I love the look of a pedicure. Be it a shiny color or a beautiful design, a pedicure makes me think of carefree, barefoot summer days. The weather turning colder across much of America is no reason to neglect your feet. They’re still dealing with all the walking, running and pounding you subject them to daily, only now they’re bound in thick socks and shoes or boots. I say they need some TLC. But, I’m not willing to part with $40 or more to get it.
With just a few simple tools and ingredients (most you may already have) you can easily recreate the comfort and beauty of a pedicure in the comfort of your own home.
First things first — you need to remove your old polish. Sure, you probably know how to do this, but I have to share this great technique for five-minute nail polish removal, plus it only uses one cotton ball. How’s that for saving money?
If you tend to use a lot of dark-colored polishes, after removing polish you may find your nails stained. If so, here’s a simple method to get your nails back to their natural color.
Next step: shaping. Toenails are much less complicated to get into shape than fingernails. Basically just trim them straight across (trimming to much into the corners can lead to ingrown toenails) and then file until smooth. To prevent weakening your nails, file in one direction only.
The warm soak your tootsies get at the salon is not only relaxing but is also meant to help soften dead skin to make it easier to remove. This helps get your feet from dry and cracked to baby-soft. There are lots of foot-soak recipes online but most use the same basic concept.
To start with you’ll need a tub for soaking, a towel nearby for drying and a nice relaxing place to sit and, well, relax. I like this skin-softening soak that’s followed by an overnight moisturizing routine. You may choose to do or not do the overnight part, but it will help. You may also choose to soak, then complete the pedicure and then do the overnight portion.
Keep in mind, those calluses and cracks didn’t get there in one day and it may take more than one soak/moisturizing cycle to see decent progress. This Listerine-based soak (yes, the mouthwash) is quite popular on Pinterest. To be honest with you, I’ve not yet summoned the nerve to try it, but many folks swear by it for callus removal.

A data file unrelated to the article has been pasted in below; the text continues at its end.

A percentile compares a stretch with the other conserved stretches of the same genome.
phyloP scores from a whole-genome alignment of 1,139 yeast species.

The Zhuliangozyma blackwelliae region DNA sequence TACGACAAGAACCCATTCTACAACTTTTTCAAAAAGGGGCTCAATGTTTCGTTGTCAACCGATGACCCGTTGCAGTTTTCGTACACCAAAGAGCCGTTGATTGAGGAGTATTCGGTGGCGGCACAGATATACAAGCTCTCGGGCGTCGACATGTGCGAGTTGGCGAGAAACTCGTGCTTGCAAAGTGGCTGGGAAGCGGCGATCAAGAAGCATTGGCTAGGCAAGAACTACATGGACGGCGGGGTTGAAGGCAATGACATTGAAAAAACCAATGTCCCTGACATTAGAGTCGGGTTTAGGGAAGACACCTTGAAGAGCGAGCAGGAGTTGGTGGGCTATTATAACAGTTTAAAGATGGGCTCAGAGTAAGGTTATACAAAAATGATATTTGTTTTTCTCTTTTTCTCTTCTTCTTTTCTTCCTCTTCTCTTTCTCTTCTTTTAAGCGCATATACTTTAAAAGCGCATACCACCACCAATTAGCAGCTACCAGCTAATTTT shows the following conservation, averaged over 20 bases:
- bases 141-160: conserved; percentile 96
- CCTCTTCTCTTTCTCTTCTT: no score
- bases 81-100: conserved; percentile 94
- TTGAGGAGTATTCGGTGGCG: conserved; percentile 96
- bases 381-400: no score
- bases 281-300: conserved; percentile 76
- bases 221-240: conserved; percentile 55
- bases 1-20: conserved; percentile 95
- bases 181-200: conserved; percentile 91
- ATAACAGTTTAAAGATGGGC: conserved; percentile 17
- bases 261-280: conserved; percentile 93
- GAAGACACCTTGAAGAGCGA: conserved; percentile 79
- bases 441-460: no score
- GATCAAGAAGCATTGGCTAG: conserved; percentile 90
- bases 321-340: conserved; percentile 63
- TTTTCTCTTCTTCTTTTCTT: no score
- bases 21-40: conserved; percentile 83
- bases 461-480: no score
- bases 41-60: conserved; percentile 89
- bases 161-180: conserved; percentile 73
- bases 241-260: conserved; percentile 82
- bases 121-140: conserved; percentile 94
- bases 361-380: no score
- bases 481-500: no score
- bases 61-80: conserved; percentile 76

After you soak, while your feet are still damp, you have your best chance to get rid of the dead skin. You can use a simple pumice stone that you can buy at your local drugstore in the nail-care department. With a moderate pressure, rub the pumice stone in circles over the callused areas, especially heel and ball of foot.
You may also choose a scrub. Some scrubs help moisturize as well as remove dead skin. This brown sugar scrub is incredibly easy. Another simple scrub is mixing a tablespoon of white sugar with a tablespoon of baby oil gel. I recommend doing your scrub over your soaking tub. That way the scrub falls into the tub and you can easily dunk your feet back in to wash the remaining scrub off. Pat dry with your towel and you’re ready to paint.
I find the problem with DIY nails is the extra polish that manages to find itself all over the skin of my fingers and toes. To help prevent that, take a cotton swab dabbed in lotion or petroleum jelly and rub it on the skin around your nail (not on the nail itself however). When you’re done painting simply wipe off the petroleum jelly and with it the nail polish.
The choice is yours to do a simple color or try a more elaborate design. Either way, start with a clear coat to help the polish adhere better and help prevent staining. If you’re looking to do a bit more than a basic color, Pinterest is loaded with ideas — some easier than others. You can do a simple polka dot design by first coloring your nails a bright or dark color and then using the head of a pin dipped into a lighter color.
Here are some simple Pinterest ideas you may want to check out. Note that some of these are fingernails, but the designs can be copied onto toenails.
Once your nails look the way you want, put on a nice top coat to help seal the color in. You can help your nails dry quicker by either misting them with water or dipping them in cold water.
Now you have beautiful, soft feet — and your wallet is not lighter than when you started.
Top photo by Marin, freedigitalphotos.net.